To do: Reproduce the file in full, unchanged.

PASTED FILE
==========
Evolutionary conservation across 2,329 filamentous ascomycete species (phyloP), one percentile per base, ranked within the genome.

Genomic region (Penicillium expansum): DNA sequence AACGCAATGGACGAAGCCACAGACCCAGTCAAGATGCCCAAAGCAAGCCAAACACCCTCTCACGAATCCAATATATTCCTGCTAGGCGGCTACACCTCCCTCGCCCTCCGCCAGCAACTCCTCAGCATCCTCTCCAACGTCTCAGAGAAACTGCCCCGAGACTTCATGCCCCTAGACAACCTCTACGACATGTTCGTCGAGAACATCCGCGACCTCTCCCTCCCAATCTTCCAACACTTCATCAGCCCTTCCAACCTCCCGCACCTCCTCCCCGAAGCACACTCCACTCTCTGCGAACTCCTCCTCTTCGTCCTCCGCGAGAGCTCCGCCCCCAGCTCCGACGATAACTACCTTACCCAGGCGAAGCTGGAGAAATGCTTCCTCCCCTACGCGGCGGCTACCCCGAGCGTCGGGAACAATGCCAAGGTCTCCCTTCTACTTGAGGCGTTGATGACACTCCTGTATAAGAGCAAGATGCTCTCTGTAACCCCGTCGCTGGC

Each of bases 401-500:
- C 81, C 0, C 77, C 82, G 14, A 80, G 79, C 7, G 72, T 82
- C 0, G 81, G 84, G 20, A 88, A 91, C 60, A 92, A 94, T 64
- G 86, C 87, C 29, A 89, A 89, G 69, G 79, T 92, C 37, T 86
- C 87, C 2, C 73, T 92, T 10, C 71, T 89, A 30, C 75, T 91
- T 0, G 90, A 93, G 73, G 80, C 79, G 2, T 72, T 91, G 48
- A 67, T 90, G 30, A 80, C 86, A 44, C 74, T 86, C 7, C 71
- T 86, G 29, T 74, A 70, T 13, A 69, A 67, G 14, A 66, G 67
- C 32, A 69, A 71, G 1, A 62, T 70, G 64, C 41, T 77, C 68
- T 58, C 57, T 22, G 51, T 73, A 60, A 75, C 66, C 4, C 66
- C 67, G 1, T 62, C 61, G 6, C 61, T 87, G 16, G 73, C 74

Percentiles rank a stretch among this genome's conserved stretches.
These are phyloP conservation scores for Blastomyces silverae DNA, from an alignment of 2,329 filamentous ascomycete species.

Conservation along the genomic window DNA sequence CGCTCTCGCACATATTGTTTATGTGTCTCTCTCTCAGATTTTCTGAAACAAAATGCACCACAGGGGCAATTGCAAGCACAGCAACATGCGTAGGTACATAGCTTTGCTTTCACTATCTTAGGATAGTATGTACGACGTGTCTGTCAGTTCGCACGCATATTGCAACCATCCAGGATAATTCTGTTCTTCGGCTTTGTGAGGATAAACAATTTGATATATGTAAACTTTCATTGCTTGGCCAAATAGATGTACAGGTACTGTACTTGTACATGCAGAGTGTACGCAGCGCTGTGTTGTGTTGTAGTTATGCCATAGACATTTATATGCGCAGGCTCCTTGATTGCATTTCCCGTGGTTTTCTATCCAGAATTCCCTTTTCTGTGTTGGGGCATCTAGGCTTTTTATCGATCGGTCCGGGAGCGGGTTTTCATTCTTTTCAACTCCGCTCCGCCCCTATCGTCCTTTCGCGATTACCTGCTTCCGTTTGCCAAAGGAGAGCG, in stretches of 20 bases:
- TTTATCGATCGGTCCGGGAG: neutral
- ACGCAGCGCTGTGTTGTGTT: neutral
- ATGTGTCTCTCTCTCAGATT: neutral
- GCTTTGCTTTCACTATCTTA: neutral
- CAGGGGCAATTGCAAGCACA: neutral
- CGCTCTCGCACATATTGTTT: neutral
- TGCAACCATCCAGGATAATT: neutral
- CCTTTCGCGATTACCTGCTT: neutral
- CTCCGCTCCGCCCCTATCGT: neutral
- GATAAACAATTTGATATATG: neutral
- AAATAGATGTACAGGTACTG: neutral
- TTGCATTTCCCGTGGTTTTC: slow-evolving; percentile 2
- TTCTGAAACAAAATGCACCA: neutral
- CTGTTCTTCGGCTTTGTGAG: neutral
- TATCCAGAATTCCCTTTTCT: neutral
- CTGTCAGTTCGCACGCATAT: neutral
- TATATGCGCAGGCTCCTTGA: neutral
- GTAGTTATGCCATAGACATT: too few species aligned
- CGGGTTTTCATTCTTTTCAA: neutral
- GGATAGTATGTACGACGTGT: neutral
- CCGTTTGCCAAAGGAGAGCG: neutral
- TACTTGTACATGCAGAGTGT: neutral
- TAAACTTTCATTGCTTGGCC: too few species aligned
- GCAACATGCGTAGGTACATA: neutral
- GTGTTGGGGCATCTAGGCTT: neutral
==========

Evolutionary conservation across 2,329 filamentous ascomycete species (phyloP), one percentile per base, ranked within the genome.

Genomic region (Penicillium expansum): DNA sequence AACGCAATGGACGAAGCCACAGACCCAGTCAAGATGCCCAAAGCAAGCCAAACACCCTCTCACGAATCCAATATATTCCTGCTAGGCGGCTACACCTCCCTCGCCCTCCGCCAGCAACTCCTCAGCATCCTCTCCAACGTCTCAGAGAAACTGCCCCGAGACTTCATGCCCCTAGACAACCTCTACGACATGTTCGTCGAGAACATCCGCGACCTCTCCCTCCCAATCTTCCAACACTTCATCAGCCCTTCCAACCTCCCGCACCTCCTCCCCGAAGCACACTCCACTCTCTGCGAACTCCTCCTCTTCGTCCTCCGCGAGAGCTCCGCCCCCAGCTCCGACGATAACTACCTTACCCAGGCGAAGCTGGAGAAATGCTTCCTCCCCTACGCGGCGGCTACCCCGAGCGTCGGGAACAATGCCAAGGTCTCCCTTCTACTTGAGGCGTTGATGACACTCCTGTATAAGAGCAAGATGCTCTCTGTAACCCCGTCGCTGGC

Each of bases 401-500:
- C 81, C 0, C 77, C 82, G 14, A 80, G 79, C 7, G 72, T 82
- C 0, G 81, G 84, G 20, A 88, A 91, C 60, A 92, A 94, T 64
- G 86, C 87, C 29, A 89, A 89, G 69, G 79, T 92, C 37, T 86
- C 87, C 2, C 73, T 92, T 10, C 71, T 89, A 30, C 75, T 91
- T 0, G 90, A 93, G 73, G 80, C 79, G 2, T 72, T 91, G 48
- A 67, T 90, G 30, A 80, C 86, A 44, C 74, T 86, C 7, C 71
- T 86, G 29, T 74, A 70, T 13, A 69, A 67, G 14, A 66, G 67
- C 32, A 69, A 71, G 1, A 62, T 70, G 64, C 41, T 77, C 68
- T 58, C 57, T 22, G 51, T 73, A 60, A 75, C 66, C 4, C 66
- C 67, G 1, T 62, C 61, G 6, C 61, T 87, G 16, G 73, C 74

Percentiles rank a stretch among this genome's conserved stretches.
These are phyloP conservation scores for Blastomyces silverae DNA, from an alignment of 2,329 filamentous ascomycete species.

Conservation along the genomic window DNA sequence CGCTCTCGCACATATTGTTTATGTGTCTCTCTCTCAGATTTTCTGAAACAAAATGCACCACAGGGGCAATTGCAAGCACAGCAACATGCGTAGGTACATAGCTTTGCTTTCACTATCTTAGGATAGTATGTACGACGTGTCTGTCAGTTCGCACGCATATTGCAACCATCCAGGATAATTCTGTTCTTCGGCTTTGTGAGGATAAACAATTTGATATATGTAAACTTTCATTGCTTGGCCAAATAGATGTACAGGTACTGTACTTGTACATGCAGAGTGTACGCAGCGCTGTGTTGTGTTGTAGTTATGCCATAGACATTTATATGCGCAGGCTCCTTGATTGCATTTCCCGTGGTTTTCTATCCAGAATTCCCTTTTCTGTGTTGGGGCATCTAGGCTTTTTATCGATCGGTCCGGGAGCGGGTTTTCATTCTTTTCAACTCCGCTCCGCCCCTATCGTCCTTTCGCGATTACCTGCTTCCGTTTGCCAAAGGAGAGCG, in stretches of 20 bases:
- TTTATCGATCGGTCCGGGAG: neutral
- ACGCAGCGCTGTGTTGTGTT: neutral
- ATGTGTCTCTCTCTCAGATT: neutral
- GCTTTGCTTTCACTATCTTA: neutral
- CAGGGGCAATTGCAAGCACA: neutral
- CGCTCTCGCACATATTGTTT: neutral
- TGCAACCATCCAGGATAATT: neutral
- CCTTTCGCGATTACCTGCTT: neutral
- CTCCGCTCCGCCCCTATCGT: neutral
- GATAAACAATTTGATATATG: neutral
- AAATAGATGTACAGGTACTG: neutral
- TTGCATTTCCCGTGGTTTTC: slow-evolving; percentile 2
- TTCTGAAACAAAATGCACCA: neutral
- CTGTTCTTCGGCTTTGTGAG: neutral
- TATCCAGAATTCCCTTTTCT: neutral
- CTGTCAGTTCGCACGCATAT: neutral
- TATATGCGCAGGCTCCTTGA: neutral
- GTAGTTATGCCATAGACATT: too few species aligned
- CGGGTTTTCATTCTTTTCAA: neutral
- GGATAGTATGTACGACGTGT: neutral
- CCGTTTGCCAAAGGAGAGCG: neutral
- TACTTGTACATGCAGAGTGT: neutral
- TAAACTTTCATTGCTTGGCC: too few species aligned
- GCAACATGCGTAGGTACATA: neutral
- GTGTTGGGGCATCTAGGCTT: neutral